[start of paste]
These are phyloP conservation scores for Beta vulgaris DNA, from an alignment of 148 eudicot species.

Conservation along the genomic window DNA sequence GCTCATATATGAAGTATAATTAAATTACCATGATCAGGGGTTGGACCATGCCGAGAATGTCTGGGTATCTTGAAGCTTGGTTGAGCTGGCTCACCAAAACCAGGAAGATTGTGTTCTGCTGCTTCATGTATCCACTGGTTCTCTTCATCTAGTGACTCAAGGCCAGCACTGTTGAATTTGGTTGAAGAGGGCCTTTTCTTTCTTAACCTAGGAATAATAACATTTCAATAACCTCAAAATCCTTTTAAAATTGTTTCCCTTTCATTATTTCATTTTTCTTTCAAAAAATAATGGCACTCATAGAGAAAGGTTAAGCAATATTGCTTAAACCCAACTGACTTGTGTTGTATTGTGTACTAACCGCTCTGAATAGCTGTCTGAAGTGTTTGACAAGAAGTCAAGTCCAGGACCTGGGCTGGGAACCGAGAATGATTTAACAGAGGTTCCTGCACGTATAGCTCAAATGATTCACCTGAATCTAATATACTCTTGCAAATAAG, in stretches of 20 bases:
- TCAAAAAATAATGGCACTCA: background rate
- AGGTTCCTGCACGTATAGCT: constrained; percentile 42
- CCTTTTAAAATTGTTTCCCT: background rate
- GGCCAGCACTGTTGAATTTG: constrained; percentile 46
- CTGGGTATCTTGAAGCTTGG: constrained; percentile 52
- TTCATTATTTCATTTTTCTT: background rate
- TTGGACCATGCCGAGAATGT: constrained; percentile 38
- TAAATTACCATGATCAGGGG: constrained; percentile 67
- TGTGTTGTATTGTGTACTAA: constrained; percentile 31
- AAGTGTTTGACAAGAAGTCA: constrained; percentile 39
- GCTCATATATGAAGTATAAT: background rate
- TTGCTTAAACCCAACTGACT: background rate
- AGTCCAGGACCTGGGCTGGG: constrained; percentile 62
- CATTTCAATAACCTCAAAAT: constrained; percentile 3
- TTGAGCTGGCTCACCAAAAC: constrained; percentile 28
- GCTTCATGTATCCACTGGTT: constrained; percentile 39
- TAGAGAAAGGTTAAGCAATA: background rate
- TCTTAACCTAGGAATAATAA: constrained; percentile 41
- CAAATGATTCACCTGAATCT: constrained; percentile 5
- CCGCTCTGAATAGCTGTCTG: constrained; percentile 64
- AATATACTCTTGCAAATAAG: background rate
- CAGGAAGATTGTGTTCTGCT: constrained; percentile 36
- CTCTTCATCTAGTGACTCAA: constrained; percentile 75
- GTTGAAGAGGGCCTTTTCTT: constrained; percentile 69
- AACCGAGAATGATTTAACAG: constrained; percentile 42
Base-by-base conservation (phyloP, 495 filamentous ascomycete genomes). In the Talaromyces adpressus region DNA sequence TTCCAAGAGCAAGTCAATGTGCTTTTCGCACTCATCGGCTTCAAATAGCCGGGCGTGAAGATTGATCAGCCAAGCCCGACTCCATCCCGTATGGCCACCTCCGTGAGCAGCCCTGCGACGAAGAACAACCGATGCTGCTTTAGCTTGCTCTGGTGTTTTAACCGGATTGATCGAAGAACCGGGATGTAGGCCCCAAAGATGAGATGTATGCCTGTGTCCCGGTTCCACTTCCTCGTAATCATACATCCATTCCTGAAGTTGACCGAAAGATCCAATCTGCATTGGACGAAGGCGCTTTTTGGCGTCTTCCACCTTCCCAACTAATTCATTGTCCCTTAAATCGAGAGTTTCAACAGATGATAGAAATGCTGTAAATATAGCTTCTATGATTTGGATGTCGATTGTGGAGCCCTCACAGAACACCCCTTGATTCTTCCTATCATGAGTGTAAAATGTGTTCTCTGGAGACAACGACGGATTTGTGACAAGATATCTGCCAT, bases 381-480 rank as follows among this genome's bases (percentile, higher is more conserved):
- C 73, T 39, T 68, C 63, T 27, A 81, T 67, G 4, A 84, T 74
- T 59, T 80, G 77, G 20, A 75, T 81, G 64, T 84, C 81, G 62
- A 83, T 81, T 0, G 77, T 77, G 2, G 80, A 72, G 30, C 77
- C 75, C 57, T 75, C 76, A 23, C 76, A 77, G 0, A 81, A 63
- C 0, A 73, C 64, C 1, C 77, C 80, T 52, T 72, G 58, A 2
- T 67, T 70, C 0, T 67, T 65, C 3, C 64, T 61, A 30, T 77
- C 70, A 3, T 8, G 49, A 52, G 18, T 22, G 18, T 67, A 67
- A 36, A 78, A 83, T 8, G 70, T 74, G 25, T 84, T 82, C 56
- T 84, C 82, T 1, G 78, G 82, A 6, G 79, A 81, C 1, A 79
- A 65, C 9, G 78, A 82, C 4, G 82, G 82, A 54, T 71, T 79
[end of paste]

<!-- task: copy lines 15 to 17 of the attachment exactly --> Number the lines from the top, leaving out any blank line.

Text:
- AGTCCAGGACCTGGGCTGGG: constrained; percentile 62
- CATTTCAATAACCTCAAAAT: constrained; percentile 3
- TTGAGCTGGCTCACCAAAAC: constrained; percentile 28